UNITED STATES DISTRICT COURT CENTRAL DISTRICT OF CALIFORNIA
February 2, 2012
JPMORGAN CHASE NATIONAL ASSOCIATION
GUY J RONEY ET AL.
The opinion of the court was delivered by: The Honorable Gary Allen Feess
CIVIL MINUTES - GENERAL
Present: The Honorable GARY ALLEN FEESS
Renee Fisher None N/A Deputy Clerk Court Reporter / Recorder Tape No.
Attorneys Present for Plaintiffs: Attorneys Present for Defendants:
Proceedings: (In Chambers)
ORDER REMANDING CASE
I. INTRODUCTION AND BACKGROUND
On December 5, 2011, Plaintiff JP Morgan Chase N.A. filed an unlawful detainer action against Defendants Guy J. Roney and Kathleen Joyce Roney in Riverside County Superior Court. (Docket No. 1, Not., Ex. A [Compl.].) The complaint alleges that Plaintiff purchased Defendants' real property in Telecula, CA at a lawful foreclosure sale on October 20, 2011, and that Defendants have refused to quit the premises. (Id. at ¶¶ 5--6.) Jeffrey Menish, a tenant at the property, intervened in the suit on January 3, 2011. (Docket No. 1, Prejudgment Claim of Right to Possession.)
Menish removed the action to this Court on January 13, 2012, invoking federal question jurisdiction pursuant to 28 U.S.C. § 1331. (Not. ¶¶ 6--11.) Because the Court concludes that the lawsuit does not arise under federal law, it REMANDS the case for lack of subject matter jurisdiction.
Under Federal Rule of Civil Procedure 12(h)(3), "[i]f the court determines at any time that it lacks subject-matter jurisdiction, the court must dismiss the action." Fed. R. Civ. P. 12(h)(3). "[A] court may raise the question of subject matter jurisdiction, sua sponte, at any time during the pendency of the action . . . ." Snell v. Cleveland, Inc., 316 F.3d 822, 826 (9th Cir. 2002); see also United Investors Life Ins. Co. v. Waddell & Reed, Inc., 360 F.3d 960, 966 (9th Cir. 2004) ("Here the district court had a duty to establish subject matter jurisdiction over the removed action sua sponte, whether the parties raised the issue or not.").
The Ninth Circuit has held that courts must "strictly construe the removal statute against removal jurisdiction" and reject federal jurisdiction "if there is any doubt as to the right of removal in the first instance." Gaus v. Miles, Inc., 980 F.2d 564, 566 (9th Cir. 1992) (citation omitted). "The strong presumption against removal jurisdiction means that the defendant always has the burden of establishing that removal is proper." Id. (quotations and citations omitted).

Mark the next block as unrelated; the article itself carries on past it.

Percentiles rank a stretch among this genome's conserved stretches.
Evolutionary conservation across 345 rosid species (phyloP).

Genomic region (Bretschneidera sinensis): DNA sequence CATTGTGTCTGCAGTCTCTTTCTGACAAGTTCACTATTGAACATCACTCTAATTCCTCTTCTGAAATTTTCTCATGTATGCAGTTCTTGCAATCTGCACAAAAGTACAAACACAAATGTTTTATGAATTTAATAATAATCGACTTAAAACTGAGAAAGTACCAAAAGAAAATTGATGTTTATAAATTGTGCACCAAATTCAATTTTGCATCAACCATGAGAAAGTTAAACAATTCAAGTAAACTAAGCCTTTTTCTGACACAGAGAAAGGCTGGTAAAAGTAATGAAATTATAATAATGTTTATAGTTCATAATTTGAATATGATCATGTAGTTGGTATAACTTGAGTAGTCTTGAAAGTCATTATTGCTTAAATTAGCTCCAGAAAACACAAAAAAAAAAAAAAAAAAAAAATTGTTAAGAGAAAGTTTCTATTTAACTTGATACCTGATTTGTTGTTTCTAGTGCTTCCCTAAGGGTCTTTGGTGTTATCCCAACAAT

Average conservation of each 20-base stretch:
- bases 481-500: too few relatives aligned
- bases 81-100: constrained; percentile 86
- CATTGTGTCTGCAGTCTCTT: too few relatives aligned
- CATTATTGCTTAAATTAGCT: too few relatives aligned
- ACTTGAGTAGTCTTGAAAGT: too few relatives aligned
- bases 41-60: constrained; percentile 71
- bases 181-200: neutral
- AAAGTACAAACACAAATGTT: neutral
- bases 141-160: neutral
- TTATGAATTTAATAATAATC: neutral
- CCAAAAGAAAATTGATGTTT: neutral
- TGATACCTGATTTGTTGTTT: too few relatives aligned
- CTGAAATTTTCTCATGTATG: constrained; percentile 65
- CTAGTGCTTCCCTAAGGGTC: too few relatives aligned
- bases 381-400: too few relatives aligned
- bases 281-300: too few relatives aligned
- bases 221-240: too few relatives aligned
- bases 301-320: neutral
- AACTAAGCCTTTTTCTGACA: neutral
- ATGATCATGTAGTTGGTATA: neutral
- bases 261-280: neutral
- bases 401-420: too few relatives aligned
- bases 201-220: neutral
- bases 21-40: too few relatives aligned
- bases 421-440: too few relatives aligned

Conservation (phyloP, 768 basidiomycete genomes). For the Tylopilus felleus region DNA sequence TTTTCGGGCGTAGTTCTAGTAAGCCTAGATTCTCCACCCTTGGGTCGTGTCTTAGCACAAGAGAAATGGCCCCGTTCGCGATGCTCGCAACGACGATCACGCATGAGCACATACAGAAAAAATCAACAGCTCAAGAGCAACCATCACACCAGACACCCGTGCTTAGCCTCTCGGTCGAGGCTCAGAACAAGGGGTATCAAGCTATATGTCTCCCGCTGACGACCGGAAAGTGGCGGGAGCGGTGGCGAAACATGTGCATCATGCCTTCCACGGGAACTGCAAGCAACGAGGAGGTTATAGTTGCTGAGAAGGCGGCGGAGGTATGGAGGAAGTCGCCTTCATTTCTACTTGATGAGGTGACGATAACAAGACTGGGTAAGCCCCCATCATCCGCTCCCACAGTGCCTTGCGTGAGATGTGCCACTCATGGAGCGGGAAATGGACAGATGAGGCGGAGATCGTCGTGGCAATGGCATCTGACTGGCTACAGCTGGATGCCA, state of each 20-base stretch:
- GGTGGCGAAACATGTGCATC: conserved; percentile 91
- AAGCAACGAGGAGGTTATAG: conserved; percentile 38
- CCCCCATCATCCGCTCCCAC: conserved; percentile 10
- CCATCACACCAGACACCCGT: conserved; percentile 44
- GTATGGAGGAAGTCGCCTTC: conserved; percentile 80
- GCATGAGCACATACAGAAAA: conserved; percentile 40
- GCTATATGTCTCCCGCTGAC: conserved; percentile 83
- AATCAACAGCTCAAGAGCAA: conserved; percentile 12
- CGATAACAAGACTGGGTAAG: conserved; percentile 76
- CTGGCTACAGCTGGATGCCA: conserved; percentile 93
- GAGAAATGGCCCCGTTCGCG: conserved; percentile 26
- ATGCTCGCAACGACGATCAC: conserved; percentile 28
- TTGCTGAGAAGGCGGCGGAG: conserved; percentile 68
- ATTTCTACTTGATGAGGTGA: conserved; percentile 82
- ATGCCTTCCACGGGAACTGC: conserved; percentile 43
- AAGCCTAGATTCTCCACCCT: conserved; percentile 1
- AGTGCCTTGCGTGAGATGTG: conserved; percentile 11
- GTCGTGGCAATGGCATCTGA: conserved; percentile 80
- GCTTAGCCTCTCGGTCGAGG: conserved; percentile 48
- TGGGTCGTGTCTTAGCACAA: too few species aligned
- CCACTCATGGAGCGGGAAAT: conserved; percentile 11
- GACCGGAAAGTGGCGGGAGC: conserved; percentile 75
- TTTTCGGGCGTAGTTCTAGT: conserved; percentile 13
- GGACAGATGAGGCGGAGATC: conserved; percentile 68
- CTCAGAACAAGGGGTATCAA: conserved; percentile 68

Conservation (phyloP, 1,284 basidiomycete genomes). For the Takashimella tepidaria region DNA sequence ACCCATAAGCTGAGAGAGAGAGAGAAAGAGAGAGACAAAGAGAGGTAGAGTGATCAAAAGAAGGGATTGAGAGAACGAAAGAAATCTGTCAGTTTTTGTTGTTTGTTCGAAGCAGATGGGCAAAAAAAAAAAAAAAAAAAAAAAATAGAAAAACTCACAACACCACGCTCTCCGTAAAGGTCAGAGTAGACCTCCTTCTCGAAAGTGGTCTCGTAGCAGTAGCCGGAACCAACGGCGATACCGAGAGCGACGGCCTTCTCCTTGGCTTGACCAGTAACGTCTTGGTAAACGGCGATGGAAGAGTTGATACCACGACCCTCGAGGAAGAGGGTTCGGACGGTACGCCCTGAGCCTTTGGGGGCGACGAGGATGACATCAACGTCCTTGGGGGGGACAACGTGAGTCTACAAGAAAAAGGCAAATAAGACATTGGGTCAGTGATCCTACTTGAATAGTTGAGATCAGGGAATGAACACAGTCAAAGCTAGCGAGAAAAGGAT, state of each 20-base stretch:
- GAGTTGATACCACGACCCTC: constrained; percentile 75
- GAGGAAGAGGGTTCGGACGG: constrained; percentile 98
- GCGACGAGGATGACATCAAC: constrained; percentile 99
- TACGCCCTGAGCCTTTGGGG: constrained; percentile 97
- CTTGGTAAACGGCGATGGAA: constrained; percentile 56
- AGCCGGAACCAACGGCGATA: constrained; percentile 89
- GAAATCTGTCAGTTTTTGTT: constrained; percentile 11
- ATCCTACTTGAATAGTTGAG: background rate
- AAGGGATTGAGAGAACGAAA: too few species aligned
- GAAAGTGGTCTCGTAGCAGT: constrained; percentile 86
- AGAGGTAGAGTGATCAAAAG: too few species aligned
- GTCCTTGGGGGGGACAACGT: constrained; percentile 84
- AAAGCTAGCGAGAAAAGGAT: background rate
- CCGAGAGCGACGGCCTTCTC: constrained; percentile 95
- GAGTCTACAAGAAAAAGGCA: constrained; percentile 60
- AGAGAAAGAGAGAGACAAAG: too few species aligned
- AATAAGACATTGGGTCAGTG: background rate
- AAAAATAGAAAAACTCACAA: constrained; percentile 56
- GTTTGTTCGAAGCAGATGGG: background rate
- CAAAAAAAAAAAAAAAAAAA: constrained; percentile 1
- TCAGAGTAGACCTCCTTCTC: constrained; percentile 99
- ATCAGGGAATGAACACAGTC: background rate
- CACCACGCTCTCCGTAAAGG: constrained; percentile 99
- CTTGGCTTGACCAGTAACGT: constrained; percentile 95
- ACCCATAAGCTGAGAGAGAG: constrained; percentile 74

Under 28 U.S.C. § 1441, a defendant may remove to federal court any state court action arising under the Constitution, treaties, or laws of the United States. 28 U.S.C. § 1441(b); see 28 U.S.C. § 1331. "Under the longstanding well-pleaded complaint rule, . . . a suit 'arises under' federal law 'only when the plaintiff's statement of his own cause of action shows that it is based upon federal law.'" Vaden v. Discover Bank, 129 S. Ct. 1262, 1272 (2009) (quoting Louisville & Nashville R.R. Co. v. Mottley, 211 U.S. 149, 152 (1908)) (alteration omitted). Thus, "[a] federal law defense to a state-law claim does not confer jurisdiction on a federal court." Valles v. Ivy Hill Corp., 410 F.3d 1071, 1075 (9th Cir. 2005) (citing Franchise Tax Bd. of California v. Constr. Laborers Vacation Trust for S. Cal., 463 U.S. 1, 14 (1983)). Rather, a case may "arise under" federal law only where the "well-pleaded complaint establishes either  that federal law creates the cause of action or  that the plaintiff's right to relief necessarily depends on resolution of a substantial question of federal law." Franchise Tax Bd., 463 U.S. at Nevertheless, "a plaintiff may not defeat removal by omitting to plead necessary federal questions." Rivet v. Regions Bank of La., 522 U.S. 470, 475 (1998) (citation omitted). "If a court concludes that a plaintiff has "artfully pleaded" claims in this fashion, it may uphold removal even though no federal question appears on the face of the plaintiff's complaint." Id.
In his notice of removal, Menish contends that the Court has jurisdiction under 28 U.S.C. § 1441 because Plaintiff's complaint raises a federal question under the federal Protecting Tenants at Foreclosure Act, 12 U.S.C. § 5220. (Not. ¶¶ 6--12.) It is undisputed, however, that Plaintiff's complaint does not explicitly plead a federal cause of action. Nor is there any basis for finding that Plaintiff engaged in artful pleading to defeat removal of a legitimate federal claim by attempting to disguise its claim as one arising under state law. See Federated Dep't Stores, Inc. v. Moitie, 452 U.S. 394, 397 n.2 (1981). "An unlawful detainer action is a true state law claim." Homesales, Inc. v. Frierson, No. CV 08-08607 MMM (FMOx), 2009 WL 365663, at *2 n.8 (C.D. Cal. Feb. 11, 2009). Numerous courts, including this one, have rejected the assertion that the PTFA creates federal jurisdiction when used to defend against an unlawful detainer action. See, e.g., Wescom Credit Union v. Dudley, 2010 WL 4916578, at *2-3 (C.D. Cal. Nov. 22, 2010); U.S. Bank Nat. Ass'n v. Chan, 2011 WL 5373778 (N.D. Cal. Nov. 4, 2011).
Therefore, removal jurisdiction is lacking, even if Defendants intend to assert a defense based exclusively on federal law. See Valles, 410 F.3d at 1075 ( "[a] federal law defense to a state-law claim does not confer jurisdiction on a federal court"); see also U.S. Nat'l Ass'n v. Almanza, No. 1:09-CV-28 AWI DLB, 2009 WL 161082, at *2 (E.D. Cal. Jan. 22, 2009) (remanding a state unlawful detainer case because "[r]elying on a defense of RESPA and/or TILA is insufficient to create a federal question").
Based on the foregoing, Menish has not established that federal subject matter jurisdiction exists. The Court therefore REMANDS this action to Riverside County Superior Court.
IT IS SO ORDERED.
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